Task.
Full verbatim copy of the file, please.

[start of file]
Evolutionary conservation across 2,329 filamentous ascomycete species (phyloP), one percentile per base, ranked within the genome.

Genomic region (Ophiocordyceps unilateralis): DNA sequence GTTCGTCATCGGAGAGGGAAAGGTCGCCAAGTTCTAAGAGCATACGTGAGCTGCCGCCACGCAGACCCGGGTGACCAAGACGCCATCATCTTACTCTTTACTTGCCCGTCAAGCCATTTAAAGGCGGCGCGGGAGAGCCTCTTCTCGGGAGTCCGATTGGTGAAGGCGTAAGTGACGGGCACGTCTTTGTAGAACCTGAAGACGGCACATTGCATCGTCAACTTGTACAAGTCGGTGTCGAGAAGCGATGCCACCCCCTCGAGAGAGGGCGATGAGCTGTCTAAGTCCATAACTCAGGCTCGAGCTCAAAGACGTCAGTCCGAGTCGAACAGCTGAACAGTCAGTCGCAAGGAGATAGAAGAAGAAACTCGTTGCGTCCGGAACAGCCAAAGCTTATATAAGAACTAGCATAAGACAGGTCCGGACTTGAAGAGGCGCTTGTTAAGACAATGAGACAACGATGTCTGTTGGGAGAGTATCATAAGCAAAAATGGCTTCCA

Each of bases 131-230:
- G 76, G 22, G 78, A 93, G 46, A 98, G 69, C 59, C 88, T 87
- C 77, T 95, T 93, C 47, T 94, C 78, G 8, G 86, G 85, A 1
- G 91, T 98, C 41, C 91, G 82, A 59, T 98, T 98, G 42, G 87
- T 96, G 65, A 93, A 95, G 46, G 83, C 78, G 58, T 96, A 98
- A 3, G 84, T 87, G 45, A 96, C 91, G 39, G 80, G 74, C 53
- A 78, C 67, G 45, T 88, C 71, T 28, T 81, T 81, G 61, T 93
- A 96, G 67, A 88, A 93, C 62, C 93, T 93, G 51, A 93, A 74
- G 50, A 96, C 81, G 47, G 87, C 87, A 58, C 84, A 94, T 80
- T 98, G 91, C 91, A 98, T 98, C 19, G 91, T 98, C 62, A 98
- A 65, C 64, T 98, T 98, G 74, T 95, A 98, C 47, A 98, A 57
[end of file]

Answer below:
Evolutionary conservation across 2,329 filamentous ascomycete species (phyloP), one percentile per base, ranked within the genome.

Genomic region (Ophiocordyceps unilateralis): DNA sequence GTTCGTCATCGGAGAGGGAAAGGTCGCCAAGTTCTAAGAGCATACGTGAGCTGCCGCCACGCAGACCCGGGTGACCAAGACGCCATCATCTTACTCTTTACTTGCCCGTCAAGCCATTTAAAGGCGGCGCGGGAGAGCCTCTTCTCGGGAGTCCGATTGGTGAAGGCGTAAGTGACGGGCACGTCTTTGTAGAACCTGAAGACGGCACATTGCATCGTCAACTTGTACAAGTCGGTGTCGAGAAGCGATGCCACCCCCTCGAGAGAGGGCGATGAGCTGTCTAAGTCCATAACTCAGGCTCGAGCTCAAAGACGTCAGTCCGAGTCGAACAGCTGAACAGTCAGTCGCAAGGAGATAGAAGAAGAAACTCGTTGCGTCCGGAACAGCCAAAGCTTATATAAGAACTAGCATAAGACAGGTCCGGACTTGAAGAGGCGCTTGTTAAGACAATGAGACAACGATGTCTGTTGGGAGAGTATCATAAGCAAAAATGGCTTCCA

Each of bases 131-230:
- G 76, G 22, G 78, A 93, G 46, A 98, G 69, C 59, C 88, T 87
- C 77, T 95, T 93, C 47, T 94, C 78, G 8, G 86, G 85, A 1
- G 91, T 98, C 41, C 91, G 82, A 59, T 98, T 98, G 42, G 87
- T 96, G 65, A 93, A 95, G 46, G 83, C 78, G 58, T 96, A 98
- A 3, G 84, T 87, G 45, A 96, C 91, G 39, G 80, G 74, C 53
- A 78, C 67, G 45, T 88, C 71, T 28, T 81, T 81, G 61, T 93
- A 96, G 67, A 88, A 93, C 62, C 93, T 93, G 51, A 93, A 74
- G 50, A 96, C 81, G 47, G 87, C 87, A 58, C 84, A 94, T 80
- T 98, G 91, C 91, A 98, T 98, C 19, G 91, T 98, C 62, A 98
- A 65, C 64, T 98, T 98, G 74, T 95, A 98, C 47, A 98, A 57